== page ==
Bones found in a cave in North Yorkshire 100 years ago have dispelled myths about the extinction of one of Britain's hunting cats, the Eurasian lynx, showing it roamed the country as recently as 1,500 years ago.
Scientists had believed the lynx, once a common sight throughout the forests of Britain, was wiped out by a change in climate more than 4,000 years ago.
But radiocarbon data on lynx bones found in Moughton Fell Fissure Cave and Kinsey Cave in the Craven area of North Yorkshire has revealed that the big cat was alive in the UK hundreds of years later.
The findings, published online in the Journal of Quaternary Science, lend momentum to moves to reintroduce the animal to Britain because they indicate that man, not nature, was responsible for its demise. The European Union's habitats directive obliges member states to consider reintroducing a species killed off by human action.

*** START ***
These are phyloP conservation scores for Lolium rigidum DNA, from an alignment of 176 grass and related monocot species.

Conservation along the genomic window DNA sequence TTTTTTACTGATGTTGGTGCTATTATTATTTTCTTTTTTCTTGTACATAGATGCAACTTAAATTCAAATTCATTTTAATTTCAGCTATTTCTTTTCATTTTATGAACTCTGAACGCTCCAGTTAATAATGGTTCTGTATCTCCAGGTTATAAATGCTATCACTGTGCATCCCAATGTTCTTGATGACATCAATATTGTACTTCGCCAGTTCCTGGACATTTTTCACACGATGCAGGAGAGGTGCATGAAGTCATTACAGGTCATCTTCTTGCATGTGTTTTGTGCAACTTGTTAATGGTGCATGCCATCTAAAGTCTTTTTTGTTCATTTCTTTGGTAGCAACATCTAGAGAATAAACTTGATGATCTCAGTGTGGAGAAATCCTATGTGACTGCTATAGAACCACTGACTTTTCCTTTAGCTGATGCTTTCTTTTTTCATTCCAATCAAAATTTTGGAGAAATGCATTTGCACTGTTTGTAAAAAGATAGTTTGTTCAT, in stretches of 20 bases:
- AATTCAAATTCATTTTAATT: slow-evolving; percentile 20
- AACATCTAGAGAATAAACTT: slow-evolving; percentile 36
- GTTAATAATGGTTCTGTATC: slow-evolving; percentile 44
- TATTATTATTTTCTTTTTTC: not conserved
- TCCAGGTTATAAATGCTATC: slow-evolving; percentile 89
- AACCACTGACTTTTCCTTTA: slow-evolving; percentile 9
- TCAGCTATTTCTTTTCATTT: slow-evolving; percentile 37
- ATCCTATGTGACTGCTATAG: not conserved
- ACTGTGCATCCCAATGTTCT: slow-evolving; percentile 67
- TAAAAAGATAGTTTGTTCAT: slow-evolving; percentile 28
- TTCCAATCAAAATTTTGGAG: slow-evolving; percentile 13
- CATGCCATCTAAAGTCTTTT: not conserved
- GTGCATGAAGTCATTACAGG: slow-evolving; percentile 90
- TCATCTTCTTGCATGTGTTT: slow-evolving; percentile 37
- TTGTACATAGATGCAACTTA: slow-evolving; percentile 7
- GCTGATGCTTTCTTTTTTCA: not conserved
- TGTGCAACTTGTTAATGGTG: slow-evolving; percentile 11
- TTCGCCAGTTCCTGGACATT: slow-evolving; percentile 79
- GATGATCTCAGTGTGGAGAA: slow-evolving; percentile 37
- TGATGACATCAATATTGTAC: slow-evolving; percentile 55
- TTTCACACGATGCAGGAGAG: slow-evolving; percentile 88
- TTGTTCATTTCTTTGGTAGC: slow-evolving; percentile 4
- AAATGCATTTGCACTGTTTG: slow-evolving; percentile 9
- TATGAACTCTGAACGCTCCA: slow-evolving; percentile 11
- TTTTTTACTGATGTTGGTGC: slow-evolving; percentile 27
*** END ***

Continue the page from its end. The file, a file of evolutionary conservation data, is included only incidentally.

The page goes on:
David Hetherington, of the University of Aberdeen's Zoology Department, an ecologist who carried out the research, said: "Taken together these findings indicate that lynx survived the climate change and were probably driven to extinction when people cut down forests, destroying their habitat."
In recent years the lynx has been reintroduced to parts of Germany, Switzerland and Austria, where it is beginning to re-establish itself despite fears among farmers and hunters that the predator is competing for farm animals and deer.